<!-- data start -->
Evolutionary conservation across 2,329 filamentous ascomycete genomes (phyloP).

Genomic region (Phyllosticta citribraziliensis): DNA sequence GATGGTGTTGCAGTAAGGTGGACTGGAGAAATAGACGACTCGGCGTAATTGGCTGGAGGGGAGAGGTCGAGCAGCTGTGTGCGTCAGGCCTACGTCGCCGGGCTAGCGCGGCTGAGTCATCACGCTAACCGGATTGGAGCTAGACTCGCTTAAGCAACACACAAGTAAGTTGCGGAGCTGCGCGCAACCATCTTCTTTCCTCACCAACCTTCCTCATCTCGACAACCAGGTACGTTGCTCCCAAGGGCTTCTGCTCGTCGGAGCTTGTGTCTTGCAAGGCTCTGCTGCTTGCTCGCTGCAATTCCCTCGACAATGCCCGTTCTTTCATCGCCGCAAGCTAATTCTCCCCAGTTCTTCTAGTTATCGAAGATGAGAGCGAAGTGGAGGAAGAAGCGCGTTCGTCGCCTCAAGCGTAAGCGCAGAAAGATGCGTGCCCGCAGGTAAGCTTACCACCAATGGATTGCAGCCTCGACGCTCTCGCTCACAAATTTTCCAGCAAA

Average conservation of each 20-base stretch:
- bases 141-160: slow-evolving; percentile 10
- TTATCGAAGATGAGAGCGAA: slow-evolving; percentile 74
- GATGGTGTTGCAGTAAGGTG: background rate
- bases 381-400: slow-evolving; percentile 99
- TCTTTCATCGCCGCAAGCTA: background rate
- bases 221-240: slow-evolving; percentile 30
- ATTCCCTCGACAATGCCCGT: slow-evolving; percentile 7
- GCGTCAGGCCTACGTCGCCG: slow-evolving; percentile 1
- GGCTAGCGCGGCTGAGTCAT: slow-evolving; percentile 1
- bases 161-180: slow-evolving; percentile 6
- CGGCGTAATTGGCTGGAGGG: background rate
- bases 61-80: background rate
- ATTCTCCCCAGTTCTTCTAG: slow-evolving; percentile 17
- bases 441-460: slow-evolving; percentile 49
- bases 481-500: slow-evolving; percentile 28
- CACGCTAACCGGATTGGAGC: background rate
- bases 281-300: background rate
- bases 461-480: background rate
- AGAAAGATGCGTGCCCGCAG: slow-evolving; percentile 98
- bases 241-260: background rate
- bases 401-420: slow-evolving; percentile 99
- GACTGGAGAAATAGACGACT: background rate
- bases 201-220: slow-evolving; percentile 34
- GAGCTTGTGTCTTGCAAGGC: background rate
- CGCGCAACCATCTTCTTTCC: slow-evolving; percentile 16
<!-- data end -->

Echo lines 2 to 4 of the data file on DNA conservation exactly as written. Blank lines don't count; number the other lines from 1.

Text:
Genomic region (Phyllosticta citribraziliensis): DNA sequence GATGGTGTTGCAGTAAGGTGGACTGGAGAAATAGACGACTCGGCGTAATTGGCTGGAGGGGAGAGGTCGAGCAGCTGTGTGCGTCAGGCCTACGTCGCCGGGCTAGCGCGGCTGAGTCATCACGCTAACCGGATTGGAGCTAGACTCGCTTAAGCAACACACAAGTAAGTTGCGGAGCTGCGCGCAACCATCTTCTTTCCTCACCAACCTTCCTCATCTCGACAACCAGGTACGTTGCTCCCAAGGGCTTCTGCTCGTCGGAGCTTGTGTCTTGCAAGGCTCTGCTGCTTGCTCGCTGCAATTCCCTCGACAATGCCCGTTCTTTCATCGCCGCAAGCTAATTCTCCCCAGTTCTTCTAGTTATCGAAGATGAGAGCGAAGTGGAGGAAGAAGCGCGTTCGTCGCCTCAAGCGTAAGCGCAGAAAGATGCGTGCCCGCAGGTAAGCTTACCACCAATGGATTGCAGCCTCGACGCTCTCGCTCACAAATTTTCCAGCAAA

Average conservation of each 20-base stretch:
- bases 141-160: slow-evolving; percentile 10